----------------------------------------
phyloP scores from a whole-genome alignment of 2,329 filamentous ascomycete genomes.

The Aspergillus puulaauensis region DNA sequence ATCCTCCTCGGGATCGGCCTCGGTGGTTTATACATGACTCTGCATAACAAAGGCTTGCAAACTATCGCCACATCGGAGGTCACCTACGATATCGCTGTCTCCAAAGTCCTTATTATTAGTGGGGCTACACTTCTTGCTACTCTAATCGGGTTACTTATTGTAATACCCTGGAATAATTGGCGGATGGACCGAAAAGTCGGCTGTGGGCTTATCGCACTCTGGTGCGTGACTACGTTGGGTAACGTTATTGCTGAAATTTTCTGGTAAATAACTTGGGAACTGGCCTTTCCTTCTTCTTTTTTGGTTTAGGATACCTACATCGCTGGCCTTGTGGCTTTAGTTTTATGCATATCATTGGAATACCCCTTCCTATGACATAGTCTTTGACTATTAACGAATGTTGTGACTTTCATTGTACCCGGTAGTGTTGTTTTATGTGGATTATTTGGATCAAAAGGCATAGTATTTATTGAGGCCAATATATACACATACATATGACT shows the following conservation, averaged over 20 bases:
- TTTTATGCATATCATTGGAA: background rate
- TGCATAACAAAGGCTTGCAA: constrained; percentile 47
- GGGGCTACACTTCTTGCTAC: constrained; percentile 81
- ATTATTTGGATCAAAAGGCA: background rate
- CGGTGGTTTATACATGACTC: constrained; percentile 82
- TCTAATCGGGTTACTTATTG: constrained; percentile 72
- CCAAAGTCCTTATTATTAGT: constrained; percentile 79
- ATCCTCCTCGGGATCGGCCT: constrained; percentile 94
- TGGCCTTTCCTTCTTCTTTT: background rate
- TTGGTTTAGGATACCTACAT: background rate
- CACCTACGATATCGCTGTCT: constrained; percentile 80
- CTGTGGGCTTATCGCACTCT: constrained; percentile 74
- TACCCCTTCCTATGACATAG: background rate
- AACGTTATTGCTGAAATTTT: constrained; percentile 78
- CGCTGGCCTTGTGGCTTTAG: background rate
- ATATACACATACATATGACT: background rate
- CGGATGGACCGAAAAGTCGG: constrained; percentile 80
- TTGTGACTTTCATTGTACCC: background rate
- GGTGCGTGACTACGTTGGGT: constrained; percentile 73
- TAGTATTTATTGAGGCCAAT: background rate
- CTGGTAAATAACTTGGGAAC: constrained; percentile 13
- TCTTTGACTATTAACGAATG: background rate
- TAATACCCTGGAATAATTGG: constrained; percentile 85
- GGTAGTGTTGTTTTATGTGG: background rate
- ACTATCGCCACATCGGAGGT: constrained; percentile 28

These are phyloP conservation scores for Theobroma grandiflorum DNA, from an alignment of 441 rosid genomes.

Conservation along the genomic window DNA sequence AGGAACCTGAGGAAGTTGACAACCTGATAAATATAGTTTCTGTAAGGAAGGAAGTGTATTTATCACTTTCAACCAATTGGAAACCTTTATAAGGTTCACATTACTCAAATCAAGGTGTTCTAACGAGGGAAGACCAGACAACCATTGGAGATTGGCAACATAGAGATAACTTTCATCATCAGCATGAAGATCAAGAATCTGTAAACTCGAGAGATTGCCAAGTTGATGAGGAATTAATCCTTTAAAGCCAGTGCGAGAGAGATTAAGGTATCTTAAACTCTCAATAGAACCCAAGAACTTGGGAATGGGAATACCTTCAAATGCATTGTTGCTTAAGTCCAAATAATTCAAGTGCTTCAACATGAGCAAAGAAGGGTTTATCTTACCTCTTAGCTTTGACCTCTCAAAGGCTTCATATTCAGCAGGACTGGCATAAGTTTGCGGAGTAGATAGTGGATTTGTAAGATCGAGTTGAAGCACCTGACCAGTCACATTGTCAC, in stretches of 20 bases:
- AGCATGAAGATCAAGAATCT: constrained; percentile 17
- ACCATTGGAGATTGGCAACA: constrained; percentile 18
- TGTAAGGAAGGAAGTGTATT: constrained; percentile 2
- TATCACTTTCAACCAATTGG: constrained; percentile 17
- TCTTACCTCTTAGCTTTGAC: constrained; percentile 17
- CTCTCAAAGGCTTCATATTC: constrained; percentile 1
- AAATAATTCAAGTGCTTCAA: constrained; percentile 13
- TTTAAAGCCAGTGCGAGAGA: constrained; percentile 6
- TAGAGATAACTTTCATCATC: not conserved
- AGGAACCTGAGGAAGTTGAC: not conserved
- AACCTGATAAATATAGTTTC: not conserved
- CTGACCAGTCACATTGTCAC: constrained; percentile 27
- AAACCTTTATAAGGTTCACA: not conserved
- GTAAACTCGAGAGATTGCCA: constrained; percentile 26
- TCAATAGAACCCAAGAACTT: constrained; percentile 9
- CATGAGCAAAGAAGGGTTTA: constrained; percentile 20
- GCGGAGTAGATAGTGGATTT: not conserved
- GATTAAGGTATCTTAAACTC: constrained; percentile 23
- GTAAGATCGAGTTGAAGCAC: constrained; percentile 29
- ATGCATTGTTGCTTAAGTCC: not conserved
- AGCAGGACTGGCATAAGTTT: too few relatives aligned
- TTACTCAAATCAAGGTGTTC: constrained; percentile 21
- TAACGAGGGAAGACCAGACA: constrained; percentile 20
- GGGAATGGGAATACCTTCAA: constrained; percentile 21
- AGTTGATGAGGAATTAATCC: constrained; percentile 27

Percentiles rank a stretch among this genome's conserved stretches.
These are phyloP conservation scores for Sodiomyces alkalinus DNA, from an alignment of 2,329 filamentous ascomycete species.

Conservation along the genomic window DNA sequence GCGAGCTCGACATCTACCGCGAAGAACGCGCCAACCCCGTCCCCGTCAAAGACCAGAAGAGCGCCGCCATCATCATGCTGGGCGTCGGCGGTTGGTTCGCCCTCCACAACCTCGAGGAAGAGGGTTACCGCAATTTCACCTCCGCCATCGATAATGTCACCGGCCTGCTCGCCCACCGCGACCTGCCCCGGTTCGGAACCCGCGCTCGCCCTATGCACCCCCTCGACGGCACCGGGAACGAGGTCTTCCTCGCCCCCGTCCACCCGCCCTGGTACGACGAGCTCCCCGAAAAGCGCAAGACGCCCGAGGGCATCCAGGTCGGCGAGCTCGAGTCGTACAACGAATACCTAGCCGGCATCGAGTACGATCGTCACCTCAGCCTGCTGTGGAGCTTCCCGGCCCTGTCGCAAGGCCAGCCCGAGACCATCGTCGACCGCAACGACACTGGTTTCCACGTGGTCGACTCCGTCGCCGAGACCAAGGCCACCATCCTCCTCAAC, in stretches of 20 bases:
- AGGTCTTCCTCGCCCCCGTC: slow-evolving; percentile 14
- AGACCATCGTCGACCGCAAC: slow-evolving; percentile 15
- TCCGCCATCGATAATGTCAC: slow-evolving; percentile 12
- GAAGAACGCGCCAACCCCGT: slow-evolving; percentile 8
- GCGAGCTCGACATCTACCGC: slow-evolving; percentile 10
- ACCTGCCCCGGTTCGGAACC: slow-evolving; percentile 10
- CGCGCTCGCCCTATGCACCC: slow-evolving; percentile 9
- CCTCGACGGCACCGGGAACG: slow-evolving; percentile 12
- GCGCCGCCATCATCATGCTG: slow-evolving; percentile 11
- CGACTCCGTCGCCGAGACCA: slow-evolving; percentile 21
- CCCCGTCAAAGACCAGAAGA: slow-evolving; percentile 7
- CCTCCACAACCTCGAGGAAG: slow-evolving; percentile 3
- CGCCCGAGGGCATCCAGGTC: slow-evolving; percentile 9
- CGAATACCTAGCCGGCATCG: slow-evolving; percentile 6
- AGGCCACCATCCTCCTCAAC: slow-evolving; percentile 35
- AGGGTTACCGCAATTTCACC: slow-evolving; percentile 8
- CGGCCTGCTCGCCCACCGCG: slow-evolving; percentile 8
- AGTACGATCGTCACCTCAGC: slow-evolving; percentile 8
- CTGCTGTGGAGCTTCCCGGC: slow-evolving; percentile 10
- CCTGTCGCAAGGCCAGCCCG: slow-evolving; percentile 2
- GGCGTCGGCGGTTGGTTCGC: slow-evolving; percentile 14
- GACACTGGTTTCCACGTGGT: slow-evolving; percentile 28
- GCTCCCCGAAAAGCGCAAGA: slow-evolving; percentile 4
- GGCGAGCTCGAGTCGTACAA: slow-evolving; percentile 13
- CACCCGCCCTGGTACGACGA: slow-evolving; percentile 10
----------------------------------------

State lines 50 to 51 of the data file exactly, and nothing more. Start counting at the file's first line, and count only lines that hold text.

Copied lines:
- AGCAGGACTGGCATAAGTTT: too few relatives aligned
- TTACTCAAATCAAGGTGTTC: constrained; percentile 21